Allowing couples to reflect on their decision, will change the way divorce works

It has been interesting to watch the television coverage and read news stories about the government’s divorce law reforms, which remove the blame from the divorce process allowing separating couples to focus on what really matters.

At Cartridges Law we are among a wide alliance of legal professionals, social policy experts and commentators (including The Law Society, whose Family Law Committee I chair) which support this change, and have done for years; but some organisations are against it.

I watched a debate where a representative of a ‘family Christian charity’ spoke of his concerns about the reforms – fearing they would undermine family values, breakdown the institution of marriage and make children’s lives unstable.

I understand the need for a balanced debate, but some of these attitudes feel shockingly out of date in the 21st century.

We believe removing blame from the divorce process and introducing a six-month timeframe, allowing couples to reflect on their decision, will change the way divorce works – for the better.

According to the Office of National Statistics, an estimated 42% of marriages in England and Wales end in divorce. In 2017, there were 101,669 divorces amongst opposite sex couples and 338 divorces of same sex couples.

At Cartridges Law we understand what an emotional and highly stressful experience divorce can be, exacerbated by having to prove one of five reasons in current legislation. This process means that for separating parents, it can be much more difficult to focus on the needs of their children when they have to prove a fault-based fact against their former partner. The couples we see do not take divorce, or their marriage for that matter, lightly and their visit to our offices are often the last resort for them.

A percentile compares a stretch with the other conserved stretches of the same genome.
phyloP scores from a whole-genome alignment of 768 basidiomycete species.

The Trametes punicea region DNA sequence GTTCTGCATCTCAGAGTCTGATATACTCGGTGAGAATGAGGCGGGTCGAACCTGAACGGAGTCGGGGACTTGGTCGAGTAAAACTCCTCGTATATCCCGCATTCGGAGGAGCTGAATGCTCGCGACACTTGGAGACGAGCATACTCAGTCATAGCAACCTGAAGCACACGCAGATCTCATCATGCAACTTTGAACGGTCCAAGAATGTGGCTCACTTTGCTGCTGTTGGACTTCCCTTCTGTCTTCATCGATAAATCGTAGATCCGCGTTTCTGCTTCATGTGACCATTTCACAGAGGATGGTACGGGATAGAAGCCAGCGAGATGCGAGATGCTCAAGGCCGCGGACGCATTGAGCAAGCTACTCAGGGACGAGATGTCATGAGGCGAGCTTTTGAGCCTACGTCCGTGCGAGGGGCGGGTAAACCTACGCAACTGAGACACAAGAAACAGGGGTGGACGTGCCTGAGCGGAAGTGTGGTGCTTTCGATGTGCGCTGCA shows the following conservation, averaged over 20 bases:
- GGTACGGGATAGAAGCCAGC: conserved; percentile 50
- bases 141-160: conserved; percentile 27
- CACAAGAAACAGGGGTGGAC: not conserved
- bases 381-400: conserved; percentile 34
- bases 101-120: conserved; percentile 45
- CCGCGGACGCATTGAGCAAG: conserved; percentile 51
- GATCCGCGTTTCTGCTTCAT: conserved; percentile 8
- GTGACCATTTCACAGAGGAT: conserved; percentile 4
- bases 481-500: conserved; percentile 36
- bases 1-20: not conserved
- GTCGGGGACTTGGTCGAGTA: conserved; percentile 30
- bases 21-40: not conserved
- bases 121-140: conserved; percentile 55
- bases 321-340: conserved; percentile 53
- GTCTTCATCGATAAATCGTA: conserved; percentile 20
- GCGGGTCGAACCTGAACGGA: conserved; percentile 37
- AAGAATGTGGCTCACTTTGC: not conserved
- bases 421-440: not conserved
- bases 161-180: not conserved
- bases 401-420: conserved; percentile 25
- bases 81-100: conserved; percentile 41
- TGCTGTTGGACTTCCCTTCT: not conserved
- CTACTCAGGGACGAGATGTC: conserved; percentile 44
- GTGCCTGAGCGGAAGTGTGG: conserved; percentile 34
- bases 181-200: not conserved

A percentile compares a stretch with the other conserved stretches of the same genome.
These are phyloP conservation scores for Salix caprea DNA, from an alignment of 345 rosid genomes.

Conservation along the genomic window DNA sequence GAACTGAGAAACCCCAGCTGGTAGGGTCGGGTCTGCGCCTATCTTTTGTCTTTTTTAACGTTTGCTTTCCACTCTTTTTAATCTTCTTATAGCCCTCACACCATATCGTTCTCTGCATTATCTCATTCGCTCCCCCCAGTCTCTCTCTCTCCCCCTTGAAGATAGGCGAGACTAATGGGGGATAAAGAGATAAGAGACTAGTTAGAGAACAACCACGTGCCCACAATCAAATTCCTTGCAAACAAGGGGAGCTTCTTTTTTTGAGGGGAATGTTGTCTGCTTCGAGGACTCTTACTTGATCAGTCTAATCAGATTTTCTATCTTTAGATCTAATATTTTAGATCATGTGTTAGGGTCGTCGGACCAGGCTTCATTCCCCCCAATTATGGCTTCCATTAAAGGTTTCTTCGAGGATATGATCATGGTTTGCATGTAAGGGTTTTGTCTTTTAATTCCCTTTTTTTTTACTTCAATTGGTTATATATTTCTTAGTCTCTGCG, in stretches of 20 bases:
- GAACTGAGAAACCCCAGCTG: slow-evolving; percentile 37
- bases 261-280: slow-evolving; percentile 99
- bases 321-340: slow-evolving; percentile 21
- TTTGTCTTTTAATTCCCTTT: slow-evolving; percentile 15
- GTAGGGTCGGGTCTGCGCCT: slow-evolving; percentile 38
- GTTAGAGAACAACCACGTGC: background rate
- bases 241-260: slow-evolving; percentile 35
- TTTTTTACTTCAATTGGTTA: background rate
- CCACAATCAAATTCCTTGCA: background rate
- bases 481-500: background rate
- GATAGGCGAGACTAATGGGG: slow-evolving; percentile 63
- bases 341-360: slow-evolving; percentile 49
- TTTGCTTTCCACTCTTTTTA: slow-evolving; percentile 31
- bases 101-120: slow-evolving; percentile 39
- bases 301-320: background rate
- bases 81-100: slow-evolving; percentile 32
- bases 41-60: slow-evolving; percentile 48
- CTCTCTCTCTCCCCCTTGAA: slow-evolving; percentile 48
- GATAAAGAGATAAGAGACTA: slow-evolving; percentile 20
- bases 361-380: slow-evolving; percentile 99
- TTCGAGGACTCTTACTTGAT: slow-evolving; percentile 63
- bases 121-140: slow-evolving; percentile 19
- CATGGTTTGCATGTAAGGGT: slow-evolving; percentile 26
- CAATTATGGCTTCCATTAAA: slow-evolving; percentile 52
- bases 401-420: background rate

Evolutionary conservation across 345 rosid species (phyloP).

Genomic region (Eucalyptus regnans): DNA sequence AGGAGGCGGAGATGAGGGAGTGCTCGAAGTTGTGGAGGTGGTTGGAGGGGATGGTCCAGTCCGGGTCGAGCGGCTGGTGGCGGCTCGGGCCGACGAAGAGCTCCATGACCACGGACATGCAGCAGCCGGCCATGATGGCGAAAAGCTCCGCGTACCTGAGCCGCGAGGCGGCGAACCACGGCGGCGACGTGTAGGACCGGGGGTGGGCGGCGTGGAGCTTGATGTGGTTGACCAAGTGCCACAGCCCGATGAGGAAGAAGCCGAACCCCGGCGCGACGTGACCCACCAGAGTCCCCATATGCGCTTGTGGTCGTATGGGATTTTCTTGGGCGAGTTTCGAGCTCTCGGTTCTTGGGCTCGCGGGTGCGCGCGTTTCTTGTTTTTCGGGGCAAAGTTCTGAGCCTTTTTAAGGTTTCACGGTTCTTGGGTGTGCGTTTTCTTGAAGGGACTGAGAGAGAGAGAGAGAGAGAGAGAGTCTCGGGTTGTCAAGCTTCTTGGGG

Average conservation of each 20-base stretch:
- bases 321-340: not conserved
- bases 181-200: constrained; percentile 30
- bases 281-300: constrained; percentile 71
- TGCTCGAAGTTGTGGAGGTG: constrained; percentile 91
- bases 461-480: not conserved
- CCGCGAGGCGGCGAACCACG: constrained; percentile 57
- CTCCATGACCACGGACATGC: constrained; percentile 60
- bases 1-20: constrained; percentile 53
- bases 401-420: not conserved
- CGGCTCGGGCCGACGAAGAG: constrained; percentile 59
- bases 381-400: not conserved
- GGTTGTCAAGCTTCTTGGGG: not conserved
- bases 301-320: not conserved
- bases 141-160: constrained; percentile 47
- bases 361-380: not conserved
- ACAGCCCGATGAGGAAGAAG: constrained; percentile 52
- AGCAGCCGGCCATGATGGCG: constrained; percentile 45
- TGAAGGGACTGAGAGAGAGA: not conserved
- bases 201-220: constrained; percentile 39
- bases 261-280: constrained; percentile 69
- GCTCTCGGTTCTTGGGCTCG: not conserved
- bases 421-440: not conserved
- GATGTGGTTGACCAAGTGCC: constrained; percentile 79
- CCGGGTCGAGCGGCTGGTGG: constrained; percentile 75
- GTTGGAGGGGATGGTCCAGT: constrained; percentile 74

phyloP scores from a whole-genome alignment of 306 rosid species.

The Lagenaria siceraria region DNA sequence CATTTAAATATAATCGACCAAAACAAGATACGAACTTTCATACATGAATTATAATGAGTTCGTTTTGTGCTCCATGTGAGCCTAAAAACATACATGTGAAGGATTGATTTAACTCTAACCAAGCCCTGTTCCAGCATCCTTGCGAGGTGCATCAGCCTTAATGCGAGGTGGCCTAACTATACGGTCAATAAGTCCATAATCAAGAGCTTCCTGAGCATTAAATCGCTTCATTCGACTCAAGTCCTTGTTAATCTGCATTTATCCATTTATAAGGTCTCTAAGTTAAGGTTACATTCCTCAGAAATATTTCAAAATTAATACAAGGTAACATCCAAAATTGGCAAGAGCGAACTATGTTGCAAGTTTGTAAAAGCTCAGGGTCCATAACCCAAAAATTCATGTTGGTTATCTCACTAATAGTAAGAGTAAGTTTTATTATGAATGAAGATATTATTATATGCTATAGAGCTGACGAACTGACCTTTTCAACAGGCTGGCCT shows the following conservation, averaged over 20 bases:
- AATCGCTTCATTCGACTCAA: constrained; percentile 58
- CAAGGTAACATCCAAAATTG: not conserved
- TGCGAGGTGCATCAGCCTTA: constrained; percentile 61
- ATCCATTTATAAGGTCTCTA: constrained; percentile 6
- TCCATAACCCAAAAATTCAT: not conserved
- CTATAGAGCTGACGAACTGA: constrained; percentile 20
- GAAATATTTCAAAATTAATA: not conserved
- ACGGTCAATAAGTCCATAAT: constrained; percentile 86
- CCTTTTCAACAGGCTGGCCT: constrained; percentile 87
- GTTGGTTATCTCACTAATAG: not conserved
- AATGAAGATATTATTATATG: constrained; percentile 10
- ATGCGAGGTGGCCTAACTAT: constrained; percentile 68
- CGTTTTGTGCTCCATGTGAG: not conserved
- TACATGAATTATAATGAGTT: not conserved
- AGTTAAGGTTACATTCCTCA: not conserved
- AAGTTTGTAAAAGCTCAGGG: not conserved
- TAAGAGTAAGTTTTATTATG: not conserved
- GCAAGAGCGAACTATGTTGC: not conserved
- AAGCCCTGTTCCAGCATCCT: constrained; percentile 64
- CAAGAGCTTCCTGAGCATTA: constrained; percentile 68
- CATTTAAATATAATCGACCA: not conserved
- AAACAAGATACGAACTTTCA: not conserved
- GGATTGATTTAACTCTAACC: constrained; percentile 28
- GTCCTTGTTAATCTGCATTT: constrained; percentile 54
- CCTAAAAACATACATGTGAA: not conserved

The reforms will also introduce the potential for joint applications to be made, which is an interesting concept and one which may appeal to couples who feel they have simply ‘grow apart’ over time.

Currently there are five grounds for divorce, all of which will go under the new law; but they aren’t all strictly fault-based.

  • For a divorce without delay you can use unreasonable behaviour or adultery (2 grounds.)
  • Another fault option is desertion – this is after 2 years and does not require co-operation from the other party (1 ground)
  • Two years’ separation and consent (slow route, but not fault-based) (1 ground)
  • And finally, five years’ separation and the other party still doesn’t consent.

Although the last two are not fault-based they still have the effect of adding to the stress by making people wait in marriages they want to leave.

The case which brought the divorce laws to a head was that of Mr and Mrs Owens. Tini Owens was forced to remain in her marriage as her husband refused her request for a divorce. Despite appealing to the Supreme Court, she was unable to overturn that decision. Under the new law, this will change and the unhappy partner will not be able to block their spouse.

At Cartridges Law we support the work of Resolution, an organisation of 6,500 family lawyers and professionals from across England and Wales which believes in ‘a constructive non-confrontational approach’ to family law matters and we have always believed it is of the utmost importance to put children first when entering into a divorce.

The key benefit of these reforms, will in my view, be the re-focusing of divorcing couple’s minds on the family’s future, particularly the children, which can surely only be a good thing for thousands of families across the country.

Contact Cartridges Law on 01392 256854 or visit